Does the Future of our Planet Depend on Moss?

Art & Science

Southwest of the Boundary Waters, in a young black spruce forest in the Chippewa National Forest, stand ten octagonal chambers built over a bog. Metal walkways that seem to float over the spongy land connect these structures, creating a startling contrast of futuristic chambers in an otherwise pristine, natural wetland.

It could be the setting for a science fiction movie, a scene from another world. Indeed, in these atmosphere and temperature controlled chambers, researchers are trying to get a better grasp on how rising temperatures and carbon dioxide levels will shape the world to come.

An enclosed, transparent space with trees growing inside it.
Randy Kolka, SPRUCE project leader and research scientistOne of the climate-controlled enclosures at the Spruce and Peatland Responses Under Climatic and Environmental Change Experiment (SPRUCE).

This is the Spruce and Peatland Responses Under Climatic and Environmental Change Experiment, or more simply, SPRUCE. For the better part of a decade, SPRUCE has been the largest climate change experiment in the world. The ten chambers here are equipped with state-of-the-art sensors and technology that create different temperatures and climatic conditions that simulate hypothetical warming conditions brought on by climate change. Temperatures in the enclosures are either ambient, to match current conditions, or elevated to +2.25, +4.5, +6.27 and +9 degrees Celsius, or about +4, +8, +12, and +16 degrees Fahrenheit.

Half the enclosures have an elevated CO2 levels of 900ppm, while the other half retain the current ambient CO2 levels (about 400 ppm). Since it became fully operational in 2016, SPRUCE has attracted scientists from around the world. At any given time, there are between thirty to forty groups working on various research projects. In the space-age, octagon enclosures, teams can investigate CO2 absorption and methane release, model how carbon cycles will change, and conduct numerous other studies into how a changing climate will impact one of the most important ecosystems in our warming future: peatlands.

At the center of this research is moss. In particular, the sphagnum moss that grows throughout the peatlands of the boreal forest, the great expanse of forest that encircles the earth’s northern latitudes and reaches down to northern Minnesota.

You’ve probably stepped on a shaggy patch of sphagnum moss or seen it along the edge of a wetland. Maybe you paid attention to it, maybe not.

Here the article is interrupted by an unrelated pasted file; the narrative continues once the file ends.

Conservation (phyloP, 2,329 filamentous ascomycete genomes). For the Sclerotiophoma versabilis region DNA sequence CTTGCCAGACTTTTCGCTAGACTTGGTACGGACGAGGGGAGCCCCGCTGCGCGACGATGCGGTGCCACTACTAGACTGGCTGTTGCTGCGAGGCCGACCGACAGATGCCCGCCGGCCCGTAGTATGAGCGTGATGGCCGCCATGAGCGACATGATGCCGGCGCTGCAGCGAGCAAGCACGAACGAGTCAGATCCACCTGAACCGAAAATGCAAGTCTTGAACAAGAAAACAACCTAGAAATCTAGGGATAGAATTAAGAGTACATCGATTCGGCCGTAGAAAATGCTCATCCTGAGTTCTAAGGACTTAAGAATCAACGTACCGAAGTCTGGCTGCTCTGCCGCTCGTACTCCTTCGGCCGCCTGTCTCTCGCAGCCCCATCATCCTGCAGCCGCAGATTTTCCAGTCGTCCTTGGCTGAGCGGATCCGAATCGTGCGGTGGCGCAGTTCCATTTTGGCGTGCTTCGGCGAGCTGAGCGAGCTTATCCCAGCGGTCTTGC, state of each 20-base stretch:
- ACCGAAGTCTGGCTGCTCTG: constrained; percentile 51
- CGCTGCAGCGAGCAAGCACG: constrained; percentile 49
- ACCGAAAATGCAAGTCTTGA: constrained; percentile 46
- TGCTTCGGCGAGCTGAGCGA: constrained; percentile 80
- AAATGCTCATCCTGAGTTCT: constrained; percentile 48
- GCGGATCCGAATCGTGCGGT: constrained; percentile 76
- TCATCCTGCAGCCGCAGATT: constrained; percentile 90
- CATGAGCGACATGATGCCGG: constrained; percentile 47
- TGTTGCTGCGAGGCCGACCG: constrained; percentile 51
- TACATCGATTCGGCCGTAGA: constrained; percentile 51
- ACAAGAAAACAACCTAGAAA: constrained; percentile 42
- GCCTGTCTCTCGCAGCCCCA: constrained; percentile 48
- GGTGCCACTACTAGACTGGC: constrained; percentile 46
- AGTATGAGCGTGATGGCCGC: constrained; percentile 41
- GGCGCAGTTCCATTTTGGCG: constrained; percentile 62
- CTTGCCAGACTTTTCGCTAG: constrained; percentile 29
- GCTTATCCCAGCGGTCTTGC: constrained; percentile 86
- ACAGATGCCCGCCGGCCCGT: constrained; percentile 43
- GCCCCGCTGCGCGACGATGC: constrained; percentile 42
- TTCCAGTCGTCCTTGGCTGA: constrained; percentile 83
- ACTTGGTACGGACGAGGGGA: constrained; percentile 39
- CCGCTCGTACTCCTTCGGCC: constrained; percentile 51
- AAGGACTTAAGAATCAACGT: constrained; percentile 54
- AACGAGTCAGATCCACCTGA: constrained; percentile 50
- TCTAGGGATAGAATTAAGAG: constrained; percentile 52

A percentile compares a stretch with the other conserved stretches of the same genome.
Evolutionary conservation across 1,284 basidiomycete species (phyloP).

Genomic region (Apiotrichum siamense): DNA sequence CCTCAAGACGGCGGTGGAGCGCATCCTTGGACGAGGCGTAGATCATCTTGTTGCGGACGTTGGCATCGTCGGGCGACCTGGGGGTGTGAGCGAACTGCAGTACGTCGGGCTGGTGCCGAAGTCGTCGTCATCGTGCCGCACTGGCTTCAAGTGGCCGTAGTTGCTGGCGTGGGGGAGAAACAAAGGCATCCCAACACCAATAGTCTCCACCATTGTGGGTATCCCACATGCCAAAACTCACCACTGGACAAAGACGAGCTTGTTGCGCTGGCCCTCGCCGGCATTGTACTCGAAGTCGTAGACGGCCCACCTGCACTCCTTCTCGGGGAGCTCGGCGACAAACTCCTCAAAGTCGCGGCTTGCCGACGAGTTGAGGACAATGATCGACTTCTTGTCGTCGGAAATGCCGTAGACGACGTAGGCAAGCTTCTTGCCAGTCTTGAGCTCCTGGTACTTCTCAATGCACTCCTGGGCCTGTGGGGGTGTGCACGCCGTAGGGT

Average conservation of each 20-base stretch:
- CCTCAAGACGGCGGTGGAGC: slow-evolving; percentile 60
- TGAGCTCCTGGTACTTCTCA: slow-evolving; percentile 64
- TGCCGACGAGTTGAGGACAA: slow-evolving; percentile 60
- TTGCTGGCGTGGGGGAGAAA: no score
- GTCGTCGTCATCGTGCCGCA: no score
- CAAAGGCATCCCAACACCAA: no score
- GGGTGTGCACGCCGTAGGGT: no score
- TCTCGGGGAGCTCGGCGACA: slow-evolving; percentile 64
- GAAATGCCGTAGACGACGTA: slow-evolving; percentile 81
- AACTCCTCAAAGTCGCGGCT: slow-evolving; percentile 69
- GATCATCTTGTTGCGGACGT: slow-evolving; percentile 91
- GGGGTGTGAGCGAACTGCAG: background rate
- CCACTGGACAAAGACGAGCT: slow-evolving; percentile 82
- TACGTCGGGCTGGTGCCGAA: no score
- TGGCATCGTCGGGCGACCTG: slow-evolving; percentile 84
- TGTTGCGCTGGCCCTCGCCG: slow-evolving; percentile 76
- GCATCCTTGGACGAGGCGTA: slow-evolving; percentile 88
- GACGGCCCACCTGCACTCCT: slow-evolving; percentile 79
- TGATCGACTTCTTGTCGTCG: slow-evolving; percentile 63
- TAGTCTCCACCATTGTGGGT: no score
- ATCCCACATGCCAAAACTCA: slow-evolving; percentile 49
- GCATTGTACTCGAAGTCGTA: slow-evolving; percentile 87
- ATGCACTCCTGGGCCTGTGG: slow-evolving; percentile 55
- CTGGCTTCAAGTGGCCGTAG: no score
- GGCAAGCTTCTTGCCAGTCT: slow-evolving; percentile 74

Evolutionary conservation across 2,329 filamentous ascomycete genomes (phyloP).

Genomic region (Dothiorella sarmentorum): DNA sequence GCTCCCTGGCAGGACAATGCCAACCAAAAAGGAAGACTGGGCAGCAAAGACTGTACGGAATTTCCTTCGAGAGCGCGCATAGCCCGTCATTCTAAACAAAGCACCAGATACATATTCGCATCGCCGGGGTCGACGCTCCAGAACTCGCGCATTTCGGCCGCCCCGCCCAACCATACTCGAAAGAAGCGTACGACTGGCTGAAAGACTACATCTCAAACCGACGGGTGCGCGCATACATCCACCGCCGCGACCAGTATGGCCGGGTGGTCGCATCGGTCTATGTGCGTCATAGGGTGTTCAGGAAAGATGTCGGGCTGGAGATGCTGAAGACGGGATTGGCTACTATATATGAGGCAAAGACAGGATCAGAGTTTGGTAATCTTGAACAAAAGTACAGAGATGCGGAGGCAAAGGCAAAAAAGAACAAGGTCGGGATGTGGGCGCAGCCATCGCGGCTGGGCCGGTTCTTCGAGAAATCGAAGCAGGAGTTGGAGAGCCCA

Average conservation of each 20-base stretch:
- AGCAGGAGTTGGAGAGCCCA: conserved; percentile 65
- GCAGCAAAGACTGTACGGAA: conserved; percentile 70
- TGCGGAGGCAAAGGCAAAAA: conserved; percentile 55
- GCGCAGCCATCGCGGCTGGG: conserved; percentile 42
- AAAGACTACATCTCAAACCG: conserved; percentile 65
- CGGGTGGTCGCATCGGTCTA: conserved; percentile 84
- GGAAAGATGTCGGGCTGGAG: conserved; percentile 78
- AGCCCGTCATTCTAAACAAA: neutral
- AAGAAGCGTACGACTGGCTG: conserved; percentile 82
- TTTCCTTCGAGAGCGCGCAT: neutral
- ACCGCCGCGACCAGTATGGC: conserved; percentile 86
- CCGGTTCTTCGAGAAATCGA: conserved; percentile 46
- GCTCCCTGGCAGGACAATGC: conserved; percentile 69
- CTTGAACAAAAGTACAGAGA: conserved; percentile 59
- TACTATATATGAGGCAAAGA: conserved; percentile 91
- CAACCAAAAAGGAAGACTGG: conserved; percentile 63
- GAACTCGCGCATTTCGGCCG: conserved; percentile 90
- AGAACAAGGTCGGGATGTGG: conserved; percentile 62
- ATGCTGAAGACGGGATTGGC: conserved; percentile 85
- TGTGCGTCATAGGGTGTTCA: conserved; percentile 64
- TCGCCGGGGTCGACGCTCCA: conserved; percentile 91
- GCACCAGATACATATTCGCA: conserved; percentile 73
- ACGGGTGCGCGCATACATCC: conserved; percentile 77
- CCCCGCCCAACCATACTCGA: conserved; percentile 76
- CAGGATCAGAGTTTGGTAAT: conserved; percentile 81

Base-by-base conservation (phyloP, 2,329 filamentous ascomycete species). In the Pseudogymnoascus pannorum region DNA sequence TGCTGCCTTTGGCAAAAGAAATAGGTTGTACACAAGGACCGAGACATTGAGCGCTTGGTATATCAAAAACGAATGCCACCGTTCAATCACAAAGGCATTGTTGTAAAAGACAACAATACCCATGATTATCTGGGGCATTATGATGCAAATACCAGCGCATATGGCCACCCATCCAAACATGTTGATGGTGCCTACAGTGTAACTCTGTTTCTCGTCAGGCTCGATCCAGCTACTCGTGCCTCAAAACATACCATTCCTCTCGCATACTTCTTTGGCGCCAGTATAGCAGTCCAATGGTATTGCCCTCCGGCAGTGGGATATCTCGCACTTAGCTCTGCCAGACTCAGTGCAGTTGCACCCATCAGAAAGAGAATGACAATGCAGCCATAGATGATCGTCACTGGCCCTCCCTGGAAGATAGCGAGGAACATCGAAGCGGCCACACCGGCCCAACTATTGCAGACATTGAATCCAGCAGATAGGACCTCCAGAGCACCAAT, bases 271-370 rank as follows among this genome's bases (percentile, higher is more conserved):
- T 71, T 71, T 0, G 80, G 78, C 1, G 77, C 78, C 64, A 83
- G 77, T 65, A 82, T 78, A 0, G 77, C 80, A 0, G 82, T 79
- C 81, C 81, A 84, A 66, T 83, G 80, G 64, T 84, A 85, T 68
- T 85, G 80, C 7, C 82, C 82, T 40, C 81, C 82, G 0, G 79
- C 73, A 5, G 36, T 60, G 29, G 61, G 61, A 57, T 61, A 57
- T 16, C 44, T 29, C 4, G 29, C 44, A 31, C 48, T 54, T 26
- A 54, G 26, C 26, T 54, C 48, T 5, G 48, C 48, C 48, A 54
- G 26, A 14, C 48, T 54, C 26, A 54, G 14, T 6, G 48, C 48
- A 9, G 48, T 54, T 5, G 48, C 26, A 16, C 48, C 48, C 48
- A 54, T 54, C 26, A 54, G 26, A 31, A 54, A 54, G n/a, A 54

Though it doesn’t inspire the grandeur as a centuries-old white pine or have the same cultural heft as a birch tree, sphagnum moss, and the peatlands where it grows, plays an outsized role in regulating atmospheric carbon.

In the Boundary Waters and throughout northern Minnesota, sphagnum moss has been at work sequestering carbon since the glaciers retreated. Because the moss is highly resistant to microbial decay, some of the carbon absorbed by the moss does not get released as CO2 through the process of decomposition.

Instead, the moss, with its stores of carbon, gradually accumulate into the wet peat that — because plant activity is greater than the rate of decomposition — accumulates into peatlands. After several thousand years, these accumulated layers of peat have become one of the largest stores of carbon on the planet.

In fact, peatlands are so effective at capturing carbon, that while they only comprise about three percent of the earth’s land surface, they store around 30 percent of its terrestrial carbon.

But the atmospheric balance of carbon that peatlands has done so much to create is in danger. Warming temperatures may drastically change the ecosystem in which sphagnum moss thrives and flip peatlands from being a crucial means of sequestering carbon, to becoming a major source of carbon emissions. Such a feedback loop would create a snowball effect, where rising temperatures and carbon emissions trigger even greater carbon releases, increasing the rate of temperature change.

A mustachioed gentleman in shaded glasses and a U.S. Forest Service ballcap.
Randy Kolka, SPRUCE project leader and research scientist

Randy Kolka, a research soil scientist, and the USDA Forest Service Principal Investigator of SPRUCE, who has been with the project since its conception in 2009, says that this is one of the main reasons that the largest climate change experiment in the world is in northern Minnesota. “Peatlands are critical to our future climate as they have been sinks for carbon for thousands of years.

Now, the balance is shifting from being carbon sinks, to lesser sinks, and in some cases carbon sources, exacerbating climate change.”

Understanding this shifting balance of how northern peatlands — many of which are found throughout the Boundary Waters — respond to climate change is crucial to forecasting our warming future.

• • •

SPRUCE is part of the Marcell Experimental Forest, which was established in the 1960s to specifically study the impacts of land management practices on the water quality of a water-rich forest.

At the time of its founding, little was known about peatlands, “They were once thought to be wet, mosquito infested areas that should be drained to be more productive, mainly for agriculture,” says Kolka. To some degree these ecosystems are still somewhat misunderstood and understudied. The work researchers conducted at SPRUCE has had global significance. “SPRUCE is changing the way we think about peatlands and how important they will be in our future climate. Even in just seven years, there have been over 100 publications and over 2,000 people have visited the site,” says Kolka.